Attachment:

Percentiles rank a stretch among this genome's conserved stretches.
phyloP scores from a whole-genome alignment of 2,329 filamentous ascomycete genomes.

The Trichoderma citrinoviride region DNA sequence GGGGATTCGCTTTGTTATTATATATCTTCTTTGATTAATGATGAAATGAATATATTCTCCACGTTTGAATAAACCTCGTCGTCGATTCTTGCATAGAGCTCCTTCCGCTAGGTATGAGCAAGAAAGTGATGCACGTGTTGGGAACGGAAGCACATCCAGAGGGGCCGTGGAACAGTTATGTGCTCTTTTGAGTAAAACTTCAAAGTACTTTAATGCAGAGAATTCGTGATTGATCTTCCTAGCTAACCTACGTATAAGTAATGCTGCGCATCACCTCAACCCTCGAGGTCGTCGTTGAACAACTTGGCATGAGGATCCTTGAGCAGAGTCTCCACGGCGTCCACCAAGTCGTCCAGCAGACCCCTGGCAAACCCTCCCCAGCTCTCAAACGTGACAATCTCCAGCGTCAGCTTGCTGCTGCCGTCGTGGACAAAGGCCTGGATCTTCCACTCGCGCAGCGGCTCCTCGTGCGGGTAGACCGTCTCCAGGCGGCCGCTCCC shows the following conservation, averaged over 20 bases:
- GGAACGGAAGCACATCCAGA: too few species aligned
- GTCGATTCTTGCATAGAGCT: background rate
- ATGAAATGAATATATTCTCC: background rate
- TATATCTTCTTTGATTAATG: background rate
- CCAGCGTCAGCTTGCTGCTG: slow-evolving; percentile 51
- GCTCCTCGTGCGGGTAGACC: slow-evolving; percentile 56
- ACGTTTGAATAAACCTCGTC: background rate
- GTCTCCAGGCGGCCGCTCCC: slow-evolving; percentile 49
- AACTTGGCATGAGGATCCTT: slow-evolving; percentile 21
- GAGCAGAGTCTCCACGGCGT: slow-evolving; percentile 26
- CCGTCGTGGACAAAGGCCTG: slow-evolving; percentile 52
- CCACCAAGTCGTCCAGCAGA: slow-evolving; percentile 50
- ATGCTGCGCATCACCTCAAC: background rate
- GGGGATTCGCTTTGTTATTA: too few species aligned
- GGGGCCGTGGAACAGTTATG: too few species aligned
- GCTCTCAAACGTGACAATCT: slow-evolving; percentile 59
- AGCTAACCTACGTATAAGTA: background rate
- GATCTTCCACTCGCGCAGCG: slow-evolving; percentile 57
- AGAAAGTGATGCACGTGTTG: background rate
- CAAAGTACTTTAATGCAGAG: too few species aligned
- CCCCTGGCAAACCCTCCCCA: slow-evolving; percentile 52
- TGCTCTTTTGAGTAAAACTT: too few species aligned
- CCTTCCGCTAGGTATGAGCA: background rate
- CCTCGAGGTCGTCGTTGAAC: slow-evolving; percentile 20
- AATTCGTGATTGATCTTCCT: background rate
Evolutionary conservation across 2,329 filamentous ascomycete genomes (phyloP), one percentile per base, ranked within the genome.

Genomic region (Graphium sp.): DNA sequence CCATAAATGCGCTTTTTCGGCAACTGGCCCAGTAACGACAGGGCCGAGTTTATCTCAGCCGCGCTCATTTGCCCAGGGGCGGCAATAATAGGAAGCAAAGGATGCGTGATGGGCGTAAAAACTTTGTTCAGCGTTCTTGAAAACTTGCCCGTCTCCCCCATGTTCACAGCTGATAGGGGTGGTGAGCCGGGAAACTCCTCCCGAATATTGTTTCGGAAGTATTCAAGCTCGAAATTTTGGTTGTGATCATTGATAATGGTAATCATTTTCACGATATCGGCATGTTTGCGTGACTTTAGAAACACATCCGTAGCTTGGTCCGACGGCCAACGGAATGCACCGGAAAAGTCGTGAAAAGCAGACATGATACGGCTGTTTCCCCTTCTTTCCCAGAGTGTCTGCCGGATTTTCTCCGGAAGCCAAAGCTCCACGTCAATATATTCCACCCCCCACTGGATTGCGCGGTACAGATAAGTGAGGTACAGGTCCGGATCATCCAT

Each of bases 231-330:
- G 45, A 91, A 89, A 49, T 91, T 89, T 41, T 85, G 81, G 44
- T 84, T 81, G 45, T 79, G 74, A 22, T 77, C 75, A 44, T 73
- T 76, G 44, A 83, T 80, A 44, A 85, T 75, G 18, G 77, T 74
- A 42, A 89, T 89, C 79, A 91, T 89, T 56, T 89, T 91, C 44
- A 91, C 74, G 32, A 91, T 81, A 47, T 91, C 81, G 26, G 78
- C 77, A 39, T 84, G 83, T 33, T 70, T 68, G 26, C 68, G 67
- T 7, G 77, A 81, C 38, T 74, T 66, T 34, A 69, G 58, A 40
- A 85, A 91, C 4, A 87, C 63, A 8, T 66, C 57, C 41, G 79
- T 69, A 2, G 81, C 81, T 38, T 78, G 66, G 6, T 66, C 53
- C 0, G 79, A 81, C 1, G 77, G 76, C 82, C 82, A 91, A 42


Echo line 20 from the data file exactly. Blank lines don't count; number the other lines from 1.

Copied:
- AGCTAACCTACGTATAAGTA: background rate